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Ways to Include Your ASD Child When You Head to Church

October 10, 2023

Parents of children with special needs often fear being judged by others.  It is hoped that the church will be an accepting environment; however, the reality is that the majority of church members with children who have special needs do not attend church regularly.  Church holds great importance to many families, yet the thought of a sensory meltdown causes many to stay home. Why? Traditionally, churches are reserved and have times of quiet prayer and reflection.  Unexpected noises and movements from the congregation may cause distraction and elicit stares from others. While church should be a place of grace and forgiveness, we are often fearful that our children’s behavior may be frowned upon.

Ways to Include Your Child with Autism When You Head to Church

It’s critical to remember that Sensory Processing Disorder (SPD) is beyond a child’s conscious control. In fact, many sensory responses are due to chemical reactions. When a child experiences a fight or flight reaction, stress hormones such as cortisol and adrenaline are released.  The goal for the child at that point is safety.  Sensory information is taken in from touch, smell, vision, hearing, taste, vestibular, internal organ, and proprioceptive receptors.  Vestibular receptors are responsible for detecting changes in position, whether it be in space, balance, or movement.  Proprioceptive receptors provide information about body awareness, position, and posture.  Interoception involves the internal regulation responses in our body, such as hunger, thirst, blood pressure, and even toileting urges.  Many times, unexpected stimuli cause panic reactions.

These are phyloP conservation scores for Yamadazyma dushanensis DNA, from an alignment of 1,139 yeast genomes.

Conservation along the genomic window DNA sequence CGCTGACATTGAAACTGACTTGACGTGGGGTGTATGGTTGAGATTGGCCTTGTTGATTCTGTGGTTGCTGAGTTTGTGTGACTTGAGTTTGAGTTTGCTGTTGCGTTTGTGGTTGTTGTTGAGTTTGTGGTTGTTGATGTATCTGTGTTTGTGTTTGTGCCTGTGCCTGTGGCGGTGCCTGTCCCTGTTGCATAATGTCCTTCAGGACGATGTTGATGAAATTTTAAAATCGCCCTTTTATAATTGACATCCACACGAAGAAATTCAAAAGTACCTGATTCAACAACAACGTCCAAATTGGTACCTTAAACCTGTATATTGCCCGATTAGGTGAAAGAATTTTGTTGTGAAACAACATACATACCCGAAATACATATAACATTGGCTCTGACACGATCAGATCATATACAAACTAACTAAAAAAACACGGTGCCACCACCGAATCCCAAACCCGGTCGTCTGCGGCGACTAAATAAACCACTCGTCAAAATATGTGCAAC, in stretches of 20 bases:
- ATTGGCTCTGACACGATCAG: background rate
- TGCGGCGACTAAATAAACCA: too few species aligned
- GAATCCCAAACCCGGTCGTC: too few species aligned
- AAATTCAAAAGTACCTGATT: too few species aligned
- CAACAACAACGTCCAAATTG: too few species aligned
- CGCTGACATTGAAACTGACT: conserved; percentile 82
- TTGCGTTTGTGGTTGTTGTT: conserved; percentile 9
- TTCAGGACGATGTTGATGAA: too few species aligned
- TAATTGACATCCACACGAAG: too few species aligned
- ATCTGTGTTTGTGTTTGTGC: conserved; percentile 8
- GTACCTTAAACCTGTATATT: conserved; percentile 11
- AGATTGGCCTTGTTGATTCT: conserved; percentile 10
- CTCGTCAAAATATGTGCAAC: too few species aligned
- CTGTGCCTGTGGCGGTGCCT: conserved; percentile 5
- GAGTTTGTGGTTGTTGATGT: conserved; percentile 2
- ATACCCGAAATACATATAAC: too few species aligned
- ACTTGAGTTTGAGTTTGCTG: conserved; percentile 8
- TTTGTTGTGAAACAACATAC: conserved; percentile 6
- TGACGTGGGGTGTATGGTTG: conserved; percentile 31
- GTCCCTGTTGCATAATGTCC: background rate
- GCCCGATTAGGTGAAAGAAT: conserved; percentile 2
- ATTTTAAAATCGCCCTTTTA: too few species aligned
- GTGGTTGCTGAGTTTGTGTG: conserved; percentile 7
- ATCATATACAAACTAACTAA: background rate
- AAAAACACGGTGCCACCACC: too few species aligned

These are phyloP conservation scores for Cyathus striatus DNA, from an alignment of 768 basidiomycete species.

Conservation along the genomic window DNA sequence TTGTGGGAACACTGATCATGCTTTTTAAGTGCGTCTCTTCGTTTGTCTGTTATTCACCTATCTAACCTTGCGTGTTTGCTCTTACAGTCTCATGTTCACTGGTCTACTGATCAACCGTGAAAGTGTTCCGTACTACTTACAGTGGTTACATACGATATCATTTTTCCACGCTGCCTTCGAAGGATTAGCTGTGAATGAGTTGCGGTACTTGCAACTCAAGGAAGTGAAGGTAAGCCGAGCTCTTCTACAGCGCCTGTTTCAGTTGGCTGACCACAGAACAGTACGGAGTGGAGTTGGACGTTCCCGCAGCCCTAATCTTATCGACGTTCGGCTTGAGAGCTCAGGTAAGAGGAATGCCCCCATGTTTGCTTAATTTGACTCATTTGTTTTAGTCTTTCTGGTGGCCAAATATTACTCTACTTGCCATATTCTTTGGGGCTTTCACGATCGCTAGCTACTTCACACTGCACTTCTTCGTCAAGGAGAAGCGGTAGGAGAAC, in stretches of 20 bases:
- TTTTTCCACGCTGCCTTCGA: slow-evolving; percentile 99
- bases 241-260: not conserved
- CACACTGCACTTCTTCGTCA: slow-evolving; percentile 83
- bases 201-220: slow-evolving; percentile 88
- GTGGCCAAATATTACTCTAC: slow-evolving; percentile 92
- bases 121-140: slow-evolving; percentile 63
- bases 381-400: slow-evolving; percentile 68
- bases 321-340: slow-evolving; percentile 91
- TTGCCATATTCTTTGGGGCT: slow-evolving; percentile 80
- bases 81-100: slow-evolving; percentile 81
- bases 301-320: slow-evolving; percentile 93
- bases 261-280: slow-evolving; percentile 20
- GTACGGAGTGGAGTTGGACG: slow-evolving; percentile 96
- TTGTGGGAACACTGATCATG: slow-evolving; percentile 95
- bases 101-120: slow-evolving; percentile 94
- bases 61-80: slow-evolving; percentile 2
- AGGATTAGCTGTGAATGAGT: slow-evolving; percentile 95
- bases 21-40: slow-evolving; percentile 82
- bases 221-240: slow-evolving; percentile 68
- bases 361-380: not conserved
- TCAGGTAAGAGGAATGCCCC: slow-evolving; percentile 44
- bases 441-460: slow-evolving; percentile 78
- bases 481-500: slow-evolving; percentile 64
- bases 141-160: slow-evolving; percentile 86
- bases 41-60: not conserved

Here are some tried and true tips to help both your child and your church family:

1. Explain what Sensory Processing Disorder means

We often hide our child’s disability due to fear of being judged.  It’s our hope, though, that fellow church members will offer kindness and grace. Explain what SPD means and offer some common scenarios in which your child may experience fear or a meltdown.  Offer a helpful website, or print out common symptoms children with SPD demonstrate.  Explain what your child’s meltdown entails and teach a few techniques that usually help him to relax.

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Sensory Processing Disorder The Ultimate Guide

2. Find a church buddy

Many churches offer a buddy system. This is a free program that can be easily implemented in your church. If you don’t have a buddy program, start one! It’s easy and FREE. Find an older student or kind church member who would be willing to be your child’s buddy for church time. Let them get to know each other prior to the service and make sure that the buddy is familiar with SPD and your child’s ‘safety’ plan.

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3. Ease transitions with visuals